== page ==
At this school, kids get in trouble if they don't turn up the music

Roll over Beethoven. At the School of Rock, studying the classics means learning the Ramones' "Blitzkrieg Bop" and Pink Floyd's "Another Brick in the Wall," not "Moonlight Sonata."

On Nov. 13, the nationwide chain of music schools opened its 60th location, in West Los Angeles, to teach 7-to-18-year-olds how to jam on guitar, bass, drums, keyboards and vocals. The Wilshire Boulevard outlet is the second area location for the school, joining the 4-year-old School of Rock in North Hollywood. And there may be more coming.

"Los Angeles can easily support three times as many schools as we have now," says School of Rock Chief Executive Chris Catalano.

It has been a dozen years since Paul Green, apparently an inspiration for Jack Black's character in the 2003 movie "School of Rock," opened the first academy in Philadelphia. (Green left the company earlier this year and has started a music education program in rural New York for 18-to-25-year-olds.) In 2009, private investment firm Sterling Partners bought a majority stake in the Teaneck, N.J.-based company and has shifted the short-term focus to franchising schools. The West L.A. location is the last of the 22 company-owned schools scheduled, but franchise plans call for at least 300 new locations to open over the next five years in North America.

Regardless of the locale, the mission is the same: "We offer a musical sanctuary for kids who have a fire about music — a place for them to learn from professional musicians, not from professional full-time teachers," says Carl Restivo, the music director for the North Hollywood and West L.A. schools.

Restivo isn't just playing the part of a wannabe rocker. The songwriter-guitarist-producer is in Tom Morello's Street Sweeper Social Club, has worked with Rihanna and Wyclef Jean, and co-wrote a song on the multi-platinum "Twilight" soundtrack. He's far from the only rocker on the roster: Teachers at the North Hollywood location include Al Pahanish Jr. from Powerman 5000, Tracey "Spacey T" Singleton from Fishbone, Pablo Sebastian from Malbec and Jody Delli Santi from Supercreep.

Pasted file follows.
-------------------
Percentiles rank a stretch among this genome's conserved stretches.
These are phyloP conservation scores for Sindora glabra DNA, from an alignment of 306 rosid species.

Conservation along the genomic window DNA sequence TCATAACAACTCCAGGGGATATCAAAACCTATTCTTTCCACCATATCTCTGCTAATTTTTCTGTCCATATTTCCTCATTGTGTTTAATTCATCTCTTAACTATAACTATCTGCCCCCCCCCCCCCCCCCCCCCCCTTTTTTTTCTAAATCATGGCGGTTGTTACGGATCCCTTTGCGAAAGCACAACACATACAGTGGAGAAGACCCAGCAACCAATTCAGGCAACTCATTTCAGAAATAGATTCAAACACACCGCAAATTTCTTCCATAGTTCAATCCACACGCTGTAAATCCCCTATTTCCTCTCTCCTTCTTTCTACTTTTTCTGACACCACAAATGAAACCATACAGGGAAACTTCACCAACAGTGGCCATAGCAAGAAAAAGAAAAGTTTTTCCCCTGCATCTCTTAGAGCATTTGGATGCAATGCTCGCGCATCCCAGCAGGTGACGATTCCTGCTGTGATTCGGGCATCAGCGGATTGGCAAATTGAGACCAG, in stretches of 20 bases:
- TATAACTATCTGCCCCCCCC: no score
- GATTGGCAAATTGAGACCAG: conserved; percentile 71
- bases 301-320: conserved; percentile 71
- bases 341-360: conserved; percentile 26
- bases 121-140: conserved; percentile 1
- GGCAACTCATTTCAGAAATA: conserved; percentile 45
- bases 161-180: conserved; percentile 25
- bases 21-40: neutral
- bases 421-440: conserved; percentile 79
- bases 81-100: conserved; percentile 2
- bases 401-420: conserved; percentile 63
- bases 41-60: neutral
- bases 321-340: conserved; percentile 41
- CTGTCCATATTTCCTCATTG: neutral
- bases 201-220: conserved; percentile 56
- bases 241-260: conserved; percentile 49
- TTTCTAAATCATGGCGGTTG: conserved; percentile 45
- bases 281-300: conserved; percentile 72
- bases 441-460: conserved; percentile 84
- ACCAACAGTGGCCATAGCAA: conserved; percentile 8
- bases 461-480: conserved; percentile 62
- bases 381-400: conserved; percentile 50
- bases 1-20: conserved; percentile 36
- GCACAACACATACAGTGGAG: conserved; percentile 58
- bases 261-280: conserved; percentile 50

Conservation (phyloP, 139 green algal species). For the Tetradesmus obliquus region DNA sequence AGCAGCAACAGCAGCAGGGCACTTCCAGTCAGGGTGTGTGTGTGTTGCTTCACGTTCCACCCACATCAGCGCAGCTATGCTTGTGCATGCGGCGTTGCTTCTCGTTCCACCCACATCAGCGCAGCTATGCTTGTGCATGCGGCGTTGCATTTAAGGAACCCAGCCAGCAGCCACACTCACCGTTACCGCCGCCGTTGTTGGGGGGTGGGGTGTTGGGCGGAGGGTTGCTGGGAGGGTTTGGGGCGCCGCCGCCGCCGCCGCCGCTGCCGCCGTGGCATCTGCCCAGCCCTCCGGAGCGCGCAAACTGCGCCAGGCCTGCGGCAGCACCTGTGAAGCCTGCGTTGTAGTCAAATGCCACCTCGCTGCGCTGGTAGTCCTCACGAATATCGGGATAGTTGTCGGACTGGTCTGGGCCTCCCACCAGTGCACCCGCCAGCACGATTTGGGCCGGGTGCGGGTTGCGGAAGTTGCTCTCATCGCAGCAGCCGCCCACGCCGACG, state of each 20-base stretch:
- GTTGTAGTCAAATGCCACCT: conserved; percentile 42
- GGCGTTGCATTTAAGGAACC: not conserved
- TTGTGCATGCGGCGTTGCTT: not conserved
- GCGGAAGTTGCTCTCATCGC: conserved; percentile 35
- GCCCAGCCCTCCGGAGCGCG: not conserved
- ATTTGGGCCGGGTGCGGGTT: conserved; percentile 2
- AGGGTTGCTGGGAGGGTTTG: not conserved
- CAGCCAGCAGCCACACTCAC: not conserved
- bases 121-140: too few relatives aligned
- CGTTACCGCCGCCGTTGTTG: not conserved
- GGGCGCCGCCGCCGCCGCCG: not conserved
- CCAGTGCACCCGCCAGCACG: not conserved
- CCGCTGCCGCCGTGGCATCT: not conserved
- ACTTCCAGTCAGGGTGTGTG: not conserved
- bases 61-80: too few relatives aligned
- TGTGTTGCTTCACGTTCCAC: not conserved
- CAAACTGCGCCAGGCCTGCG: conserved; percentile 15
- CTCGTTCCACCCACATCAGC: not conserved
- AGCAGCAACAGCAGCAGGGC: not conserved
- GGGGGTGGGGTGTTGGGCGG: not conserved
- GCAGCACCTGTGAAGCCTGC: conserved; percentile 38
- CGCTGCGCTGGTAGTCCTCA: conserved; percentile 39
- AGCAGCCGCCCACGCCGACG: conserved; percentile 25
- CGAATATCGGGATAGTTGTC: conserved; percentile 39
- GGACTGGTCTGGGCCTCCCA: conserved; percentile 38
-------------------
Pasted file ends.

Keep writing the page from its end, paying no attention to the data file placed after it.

The L.A. schools bring out the famous parents too. Producer and former Eurythmic Dave Stewart's two younger daughters have taken classes at the North Hollywood school. He likes the discipline that studying music requires. "People think rock music is just a lot of people jamming and having fun, but when you break down how did Pink Floyd make this particular track, some parts of it are almost mathematical."

Stewart is so taken with the School of Rock concept that he and Catalano are talking about launching a program that teaches students how to make a living as a musician. There are also discussions about a reality show, as well as possible franchises in Stewart's native England.

At School of Rock, kids who have never picked up an instrument start with Rock 101, which comprises a weekly 45-minute private lesson and 90-minute group jam. On a recent Saturday, three pint-sized players, all with furrowed determination, noisily thrashed through – what else? -- Deep Purple's "Smoke on the Water" in the Zappa Shack, a stand-alone guest cottage at the North Hollywood location.